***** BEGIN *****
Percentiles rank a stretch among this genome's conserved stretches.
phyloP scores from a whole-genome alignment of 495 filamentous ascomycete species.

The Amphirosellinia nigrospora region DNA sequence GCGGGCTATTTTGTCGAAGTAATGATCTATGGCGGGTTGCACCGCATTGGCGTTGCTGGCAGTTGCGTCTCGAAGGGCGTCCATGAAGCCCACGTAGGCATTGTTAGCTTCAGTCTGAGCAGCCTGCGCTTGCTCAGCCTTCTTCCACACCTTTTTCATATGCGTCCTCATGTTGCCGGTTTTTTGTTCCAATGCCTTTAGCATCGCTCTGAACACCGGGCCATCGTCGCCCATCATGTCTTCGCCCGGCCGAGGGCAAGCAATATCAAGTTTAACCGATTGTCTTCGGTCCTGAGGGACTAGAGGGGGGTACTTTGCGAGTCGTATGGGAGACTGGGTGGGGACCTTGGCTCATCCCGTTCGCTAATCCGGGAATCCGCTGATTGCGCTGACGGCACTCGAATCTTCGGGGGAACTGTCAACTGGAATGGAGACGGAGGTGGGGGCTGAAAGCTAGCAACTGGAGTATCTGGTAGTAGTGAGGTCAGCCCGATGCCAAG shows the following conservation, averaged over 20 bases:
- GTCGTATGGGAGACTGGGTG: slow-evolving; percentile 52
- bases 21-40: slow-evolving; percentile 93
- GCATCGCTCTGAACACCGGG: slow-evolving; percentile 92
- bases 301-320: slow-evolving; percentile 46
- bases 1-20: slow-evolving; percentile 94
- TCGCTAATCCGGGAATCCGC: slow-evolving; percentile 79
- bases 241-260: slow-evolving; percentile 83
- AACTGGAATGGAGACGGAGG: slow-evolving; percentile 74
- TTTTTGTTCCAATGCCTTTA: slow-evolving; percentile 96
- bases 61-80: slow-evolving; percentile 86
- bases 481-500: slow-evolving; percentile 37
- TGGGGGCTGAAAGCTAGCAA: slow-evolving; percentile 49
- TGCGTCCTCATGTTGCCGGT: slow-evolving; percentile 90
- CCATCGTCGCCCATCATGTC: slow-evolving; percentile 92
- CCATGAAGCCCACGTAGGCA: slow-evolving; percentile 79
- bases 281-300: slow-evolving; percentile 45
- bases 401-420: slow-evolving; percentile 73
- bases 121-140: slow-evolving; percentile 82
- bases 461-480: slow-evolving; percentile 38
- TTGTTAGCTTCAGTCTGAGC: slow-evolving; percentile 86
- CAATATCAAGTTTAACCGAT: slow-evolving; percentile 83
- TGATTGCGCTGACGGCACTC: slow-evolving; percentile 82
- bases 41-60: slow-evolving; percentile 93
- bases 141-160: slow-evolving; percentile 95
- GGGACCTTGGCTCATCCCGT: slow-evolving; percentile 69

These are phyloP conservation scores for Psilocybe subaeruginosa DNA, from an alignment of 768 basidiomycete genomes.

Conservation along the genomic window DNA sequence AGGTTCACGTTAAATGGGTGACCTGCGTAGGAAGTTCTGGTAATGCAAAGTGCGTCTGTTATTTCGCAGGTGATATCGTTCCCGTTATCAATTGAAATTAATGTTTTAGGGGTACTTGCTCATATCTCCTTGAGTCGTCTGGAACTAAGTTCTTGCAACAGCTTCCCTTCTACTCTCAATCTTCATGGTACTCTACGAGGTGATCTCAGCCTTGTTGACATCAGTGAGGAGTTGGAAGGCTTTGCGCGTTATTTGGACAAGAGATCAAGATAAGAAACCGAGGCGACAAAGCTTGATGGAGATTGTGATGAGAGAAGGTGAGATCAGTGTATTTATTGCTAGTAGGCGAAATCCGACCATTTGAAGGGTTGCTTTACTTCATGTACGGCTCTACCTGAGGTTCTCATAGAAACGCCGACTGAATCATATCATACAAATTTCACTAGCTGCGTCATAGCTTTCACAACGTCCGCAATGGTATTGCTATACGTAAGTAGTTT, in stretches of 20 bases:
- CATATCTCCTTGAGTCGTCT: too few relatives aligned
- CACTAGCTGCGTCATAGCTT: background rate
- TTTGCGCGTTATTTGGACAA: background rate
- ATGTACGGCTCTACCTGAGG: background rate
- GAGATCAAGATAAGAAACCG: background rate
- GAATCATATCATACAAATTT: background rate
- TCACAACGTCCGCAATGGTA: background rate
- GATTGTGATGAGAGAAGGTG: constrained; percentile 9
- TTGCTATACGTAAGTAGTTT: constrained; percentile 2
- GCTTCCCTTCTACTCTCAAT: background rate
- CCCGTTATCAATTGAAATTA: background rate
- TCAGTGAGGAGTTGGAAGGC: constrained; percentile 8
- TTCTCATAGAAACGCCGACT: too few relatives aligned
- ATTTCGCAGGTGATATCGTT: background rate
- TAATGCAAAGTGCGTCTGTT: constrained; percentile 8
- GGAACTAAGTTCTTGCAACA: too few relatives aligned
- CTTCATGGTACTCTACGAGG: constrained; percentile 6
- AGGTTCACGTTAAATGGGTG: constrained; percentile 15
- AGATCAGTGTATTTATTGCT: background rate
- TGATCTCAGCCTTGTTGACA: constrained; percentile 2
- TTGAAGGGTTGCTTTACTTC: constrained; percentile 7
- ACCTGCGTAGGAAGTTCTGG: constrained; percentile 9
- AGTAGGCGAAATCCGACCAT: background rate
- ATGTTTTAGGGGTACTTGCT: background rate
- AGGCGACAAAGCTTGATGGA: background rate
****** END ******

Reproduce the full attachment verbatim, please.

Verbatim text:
Percentiles rank a stretch among this genome's conserved stretches.
phyloP scores from a whole-genome alignment of 495 filamentous ascomycete species.

The Amphirosellinia nigrospora region DNA sequence GCGGGCTATTTTGTCGAAGTAATGATCTATGGCGGGTTGCACCGCATTGGCGTTGCTGGCAGTTGCGTCTCGAAGGGCGTCCATGAAGCCCACGTAGGCATTGTTAGCTTCAGTCTGAGCAGCCTGCGCTTGCTCAGCCTTCTTCCACACCTTTTTCATATGCGTCCTCATGTTGCCGGTTTTTTGTTCCAATGCCTTTAGCATCGCTCTGAACACCGGGCCATCGTCGCCCATCATGTCTTCGCCCGGCCGAGGGCAAGCAATATCAAGTTTAACCGATTGTCTTCGGTCCTGAGGGACTAGAGGGGGGTACTTTGCGAGTCGTATGGGAGACTGGGTGGGGACCTTGGCTCATCCCGTTCGCTAATCCGGGAATCCGCTGATTGCGCTGACGGCACTCGAATCTTCGGGGGAACTGTCAACTGGAATGGAGACGGAGGTGGGGGCTGAAAGCTAGCAACTGGAGTATCTGGTAGTAGTGAGGTCAGCCCGATGCCAAG shows the following conservation, averaged over 20 bases:
- GTCGTATGGGAGACTGGGTG: slow-evolving; percentile 52
- bases 21-40: slow-evolving; percentile 93
- GCATCGCTCTGAACACCGGG: slow-evolving; percentile 92
- bases 301-320: slow-evolving; percentile 46
- bases 1-20: slow-evolving; percentile 94
- TCGCTAATCCGGGAATCCGC: slow-evolving; percentile 79
- bases 241-260: slow-evolving; percentile 83
- AACTGGAATGGAGACGGAGG: slow-evolving; percentile 74
- TTTTTGTTCCAATGCCTTTA: slow-evolving; percentile 96
- bases 61-80: slow-evolving; percentile 86
- bases 481-500: slow-evolving; percentile 37
- TGGGGGCTGAAAGCTAGCAA: slow-evolving; percentile 49
- TGCGTCCTCATGTTGCCGGT: slow-evolving; percentile 90
- CCATCGTCGCCCATCATGTC: slow-evolving; percentile 92
- CCATGAAGCCCACGTAGGCA: slow-evolving; percentile 79
- bases 281-300: slow-evolving; percentile 45
- bases 401-420: slow-evolving; percentile 73
- bases 121-140: slow-evolving; percentile 82
- bases 461-480: slow-evolving; percentile 38
- TTGTTAGCTTCAGTCTGAGC: slow-evolving; percentile 86
- CAATATCAAGTTTAACCGAT: slow-evolving; percentile 83
- TGATTGCGCTGACGGCACTC: slow-evolving; percentile 82
- bases 41-60: slow-evolving; percentile 93
- bases 141-160: slow-evolving; percentile 95
- GGGACCTTGGCTCATCCCGT: slow-evolving; percentile 69

These are phyloP conservation scores for Psilocybe subaeruginosa DNA, from an alignment of 768 basidiomycete genomes.

Conservation along the genomic window DNA sequence AGGTTCACGTTAAATGGGTGACCTGCGTAGGAAGTTCTGGTAATGCAAAGTGCGTCTGTTATTTCGCAGGTGATATCGTTCCCGTTATCAATTGAAATTAATGTTTTAGGGGTACTTGCTCATATCTCCTTGAGTCGTCTGGAACTAAGTTCTTGCAACAGCTTCCCTTCTACTCTCAATCTTCATGGTACTCTACGAGGTGATCTCAGCCTTGTTGACATCAGTGAGGAGTTGGAAGGCTTTGCGCGTTATTTGGACAAGAGATCAAGATAAGAAACCGAGGCGACAAAGCTTGATGGAGATTGTGATGAGAGAAGGTGAGATCAGTGTATTTATTGCTAGTAGGCGAAATCCGACCATTTGAAGGGTTGCTTTACTTCATGTACGGCTCTACCTGAGGTTCTCATAGAAACGCCGACTGAATCATATCATACAAATTTCACTAGCTGCGTCATAGCTTTCACAACGTCCGCAATGGTATTGCTATACGTAAGTAGTTT, in stretches of 20 bases:
- CATATCTCCTTGAGTCGTCT: too few relatives aligned
- CACTAGCTGCGTCATAGCTT: background rate
- TTTGCGCGTTATTTGGACAA: background rate
- ATGTACGGCTCTACCTGAGG: background rate
- GAGATCAAGATAAGAAACCG: background rate
- GAATCATATCATACAAATTT: background rate
- TCACAACGTCCGCAATGGTA: background rate
- GATTGTGATGAGAGAAGGTG: constrained; percentile 9
- TTGCTATACGTAAGTAGTTT: constrained; percentile 2
- GCTTCCCTTCTACTCTCAAT: background rate
- CCCGTTATCAATTGAAATTA: background rate
- TCAGTGAGGAGTTGGAAGGC: constrained; percentile 8
- TTCTCATAGAAACGCCGACT: too few relatives aligned
- ATTTCGCAGGTGATATCGTT: background rate
- TAATGCAAAGTGCGTCTGTT: constrained; percentile 8
- GGAACTAAGTTCTTGCAACA: too few relatives aligned
- CTTCATGGTACTCTACGAGG: constrained; percentile 6
- AGGTTCACGTTAAATGGGTG: constrained; percentile 15
- AGATCAGTGTATTTATTGCT: background rate
- TGATCTCAGCCTTGTTGACA: constrained; percentile 2
- TTGAAGGGTTGCTTTACTTC: constrained; percentile 7
- ACCTGCGTAGGAAGTTCTGG: constrained; percentile 9
- AGTAGGCGAAATCCGACCAT: background rate
- ATGTTTTAGGGGTACTTGCT: background rate
- AGGCGACAAAGCTTGATGGA: background rate